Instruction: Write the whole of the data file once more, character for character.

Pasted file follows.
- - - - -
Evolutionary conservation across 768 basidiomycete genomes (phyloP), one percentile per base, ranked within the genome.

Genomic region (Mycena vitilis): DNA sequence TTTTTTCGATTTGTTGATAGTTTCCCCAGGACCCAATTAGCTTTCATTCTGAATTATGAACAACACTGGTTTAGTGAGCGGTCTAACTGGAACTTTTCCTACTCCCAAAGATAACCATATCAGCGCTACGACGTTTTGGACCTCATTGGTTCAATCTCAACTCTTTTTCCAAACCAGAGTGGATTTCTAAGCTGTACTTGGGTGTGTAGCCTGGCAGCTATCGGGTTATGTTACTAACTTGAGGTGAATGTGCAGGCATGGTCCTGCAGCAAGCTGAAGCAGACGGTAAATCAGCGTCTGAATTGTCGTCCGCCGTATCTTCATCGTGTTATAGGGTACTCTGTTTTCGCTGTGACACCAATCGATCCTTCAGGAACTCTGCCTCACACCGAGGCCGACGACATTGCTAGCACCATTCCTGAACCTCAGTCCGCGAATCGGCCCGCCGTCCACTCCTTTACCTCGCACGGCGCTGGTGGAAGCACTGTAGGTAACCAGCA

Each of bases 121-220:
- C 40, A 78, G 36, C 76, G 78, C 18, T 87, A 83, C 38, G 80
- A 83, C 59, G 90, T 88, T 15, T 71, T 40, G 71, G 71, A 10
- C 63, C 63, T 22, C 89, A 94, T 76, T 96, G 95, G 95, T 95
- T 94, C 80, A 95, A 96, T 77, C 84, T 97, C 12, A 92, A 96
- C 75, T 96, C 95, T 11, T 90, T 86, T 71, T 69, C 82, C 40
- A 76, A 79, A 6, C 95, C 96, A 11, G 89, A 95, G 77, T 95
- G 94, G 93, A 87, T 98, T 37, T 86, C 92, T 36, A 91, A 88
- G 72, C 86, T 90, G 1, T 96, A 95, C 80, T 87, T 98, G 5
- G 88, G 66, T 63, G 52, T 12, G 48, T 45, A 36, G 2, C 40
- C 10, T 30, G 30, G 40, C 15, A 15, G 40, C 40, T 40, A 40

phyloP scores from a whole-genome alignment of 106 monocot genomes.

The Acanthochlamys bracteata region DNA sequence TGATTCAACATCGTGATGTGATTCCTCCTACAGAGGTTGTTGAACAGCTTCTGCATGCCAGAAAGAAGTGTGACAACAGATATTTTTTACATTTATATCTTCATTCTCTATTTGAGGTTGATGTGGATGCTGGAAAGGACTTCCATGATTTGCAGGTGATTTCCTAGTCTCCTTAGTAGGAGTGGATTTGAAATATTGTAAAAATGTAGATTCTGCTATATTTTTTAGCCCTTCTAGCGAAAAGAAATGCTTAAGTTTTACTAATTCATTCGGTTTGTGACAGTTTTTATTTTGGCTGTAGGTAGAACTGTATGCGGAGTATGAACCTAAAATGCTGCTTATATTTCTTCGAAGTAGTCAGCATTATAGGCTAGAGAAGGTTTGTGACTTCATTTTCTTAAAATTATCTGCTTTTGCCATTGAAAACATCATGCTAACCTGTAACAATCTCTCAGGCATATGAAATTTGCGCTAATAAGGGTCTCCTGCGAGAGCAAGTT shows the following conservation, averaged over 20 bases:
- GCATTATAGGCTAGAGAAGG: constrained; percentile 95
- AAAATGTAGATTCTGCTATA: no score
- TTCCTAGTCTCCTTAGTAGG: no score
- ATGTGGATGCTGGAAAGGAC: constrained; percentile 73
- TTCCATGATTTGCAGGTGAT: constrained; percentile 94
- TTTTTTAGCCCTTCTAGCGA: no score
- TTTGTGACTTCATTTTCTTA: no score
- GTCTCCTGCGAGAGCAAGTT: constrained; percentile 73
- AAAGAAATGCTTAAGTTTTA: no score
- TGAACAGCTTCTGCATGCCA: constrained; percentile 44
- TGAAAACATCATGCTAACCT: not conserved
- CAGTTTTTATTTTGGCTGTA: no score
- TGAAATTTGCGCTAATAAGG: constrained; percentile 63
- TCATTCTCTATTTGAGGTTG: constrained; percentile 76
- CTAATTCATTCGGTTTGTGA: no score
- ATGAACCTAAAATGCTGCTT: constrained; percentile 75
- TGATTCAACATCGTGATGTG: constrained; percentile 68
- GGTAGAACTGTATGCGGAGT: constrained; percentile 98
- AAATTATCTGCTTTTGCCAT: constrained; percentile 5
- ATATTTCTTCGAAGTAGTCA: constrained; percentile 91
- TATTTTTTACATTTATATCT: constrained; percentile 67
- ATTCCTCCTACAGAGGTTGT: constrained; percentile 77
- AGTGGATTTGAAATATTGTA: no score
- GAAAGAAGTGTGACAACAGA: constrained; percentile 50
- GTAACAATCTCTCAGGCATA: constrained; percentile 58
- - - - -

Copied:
Evolutionary conservation across 768 basidiomycete genomes (phyloP), one percentile per base, ranked within the genome.

Genomic region (Mycena vitilis): DNA sequence TTTTTTCGATTTGTTGATAGTTTCCCCAGGACCCAATTAGCTTTCATTCTGAATTATGAACAACACTGGTTTAGTGAGCGGTCTAACTGGAACTTTTCCTACTCCCAAAGATAACCATATCAGCGCTACGACGTTTTGGACCTCATTGGTTCAATCTCAACTCTTTTTCCAAACCAGAGTGGATTTCTAAGCTGTACTTGGGTGTGTAGCCTGGCAGCTATCGGGTTATGTTACTAACTTGAGGTGAATGTGCAGGCATGGTCCTGCAGCAAGCTGAAGCAGACGGTAAATCAGCGTCTGAATTGTCGTCCGCCGTATCTTCATCGTGTTATAGGGTACTCTGTTTTCGCTGTGACACCAATCGATCCTTCAGGAACTCTGCCTCACACCGAGGCCGACGACATTGCTAGCACCATTCCTGAACCTCAGTCCGCGAATCGGCCCGCCGTCCACTCCTTTACCTCGCACGGCGCTGGTGGAAGCACTGTAGGTAACCAGCA

Each of bases 121-220:
- C 40, A 78, G 36, C 76, G 78, C 18, T 87, A 83, C 38, G 80
- A 83, C 59, G 90, T 88, T 15, T 71, T 40, G 71, G 71, A 10
- C 63, C 63, T 22, C 89, A 94, T 76, T 96, G 95, G 95, T 95
- T 94, C 80, A 95, A 96, T 77, C 84, T 97, C 12, A 92, A 96
- C 75, T 96, C 95, T 11, T 90, T 86, T 71, T 69, C 82, C 40
- A 76, A 79, A 6, C 95, C 96, A 11, G 89, A 95, G 77, T 95
- G 94, G 93, A 87, T 98, T 37, T 86, C 92, T 36, A 91, A 88
- G 72, C 86, T 90, G 1, T 96, A 95, C 80, T 87, T 98, G 5
- G 88, G 66, T 63, G 52, T 12, G 48, T 45, A 36, G 2, C 40
- C 10, T 30, G 30, G 40, C 15, A 15, G 40, C 40, T 40, A 40

phyloP scores from a whole-genome alignment of 106 monocot genomes.

The Acanthochlamys bracteata region DNA sequence TGATTCAACATCGTGATGTGATTCCTCCTACAGAGGTTGTTGAACAGCTTCTGCATGCCAGAAAGAAGTGTGACAACAGATATTTTTTACATTTATATCTTCATTCTCTATTTGAGGTTGATGTGGATGCTGGAAAGGACTTCCATGATTTGCAGGTGATTTCCTAGTCTCCTTAGTAGGAGTGGATTTGAAATATTGTAAAAATGTAGATTCTGCTATATTTTTTAGCCCTTCTAGCGAAAAGAAATGCTTAAGTTTTACTAATTCATTCGGTTTGTGACAGTTTTTATTTTGGCTGTAGGTAGAACTGTATGCGGAGTATGAACCTAAAATGCTGCTTATATTTCTTCGAAGTAGTCAGCATTATAGGCTAGAGAAGGTTTGTGACTTCATTTTCTTAAAATTATCTGCTTTTGCCATTGAAAACATCATGCTAACCTGTAACAATCTCTCAGGCATATGAAATTTGCGCTAATAAGGGTCTCCTGCGAGAGCAAGTT shows the following conservation, averaged over 20 bases:
- GCATTATAGGCTAGAGAAGG: constrained; percentile 95
- AAAATGTAGATTCTGCTATA: no score
- TTCCTAGTCTCCTTAGTAGG: no score
- ATGTGGATGCTGGAAAGGAC: constrained; percentile 73
- TTCCATGATTTGCAGGTGAT: constrained; percentile 94
- TTTTTTAGCCCTTCTAGCGA: no score
- TTTGTGACTTCATTTTCTTA: no score
- GTCTCCTGCGAGAGCAAGTT: constrained; percentile 73
- AAAGAAATGCTTAAGTTTTA: no score
- TGAACAGCTTCTGCATGCCA: constrained; percentile 44
- TGAAAACATCATGCTAACCT: not conserved
- CAGTTTTTATTTTGGCTGTA: no score
- TGAAATTTGCGCTAATAAGG: constrained; percentile 63
- TCATTCTCTATTTGAGGTTG: constrained; percentile 76
- CTAATTCATTCGGTTTGTGA: no score
- ATGAACCTAAAATGCTGCTT: constrained; percentile 75
- TGATTCAACATCGTGATGTG: constrained; percentile 68
- GGTAGAACTGTATGCGGAGT: constrained; percentile 98
- AAATTATCTGCTTTTGCCAT: constrained; percentile 5
- ATATTTCTTCGAAGTAGTCA: constrained; percentile 91
- TATTTTTTACATTTATATCT: constrained; percentile 67
- ATTCCTCCTACAGAGGTTGT: constrained; percentile 77
- AGTGGATTTGAAATATTGTA: no score
- GAAAGAAGTGTGACAACAGA: constrained; percentile 50
- GTAACAATCTCTCAGGCATA: constrained; percentile 58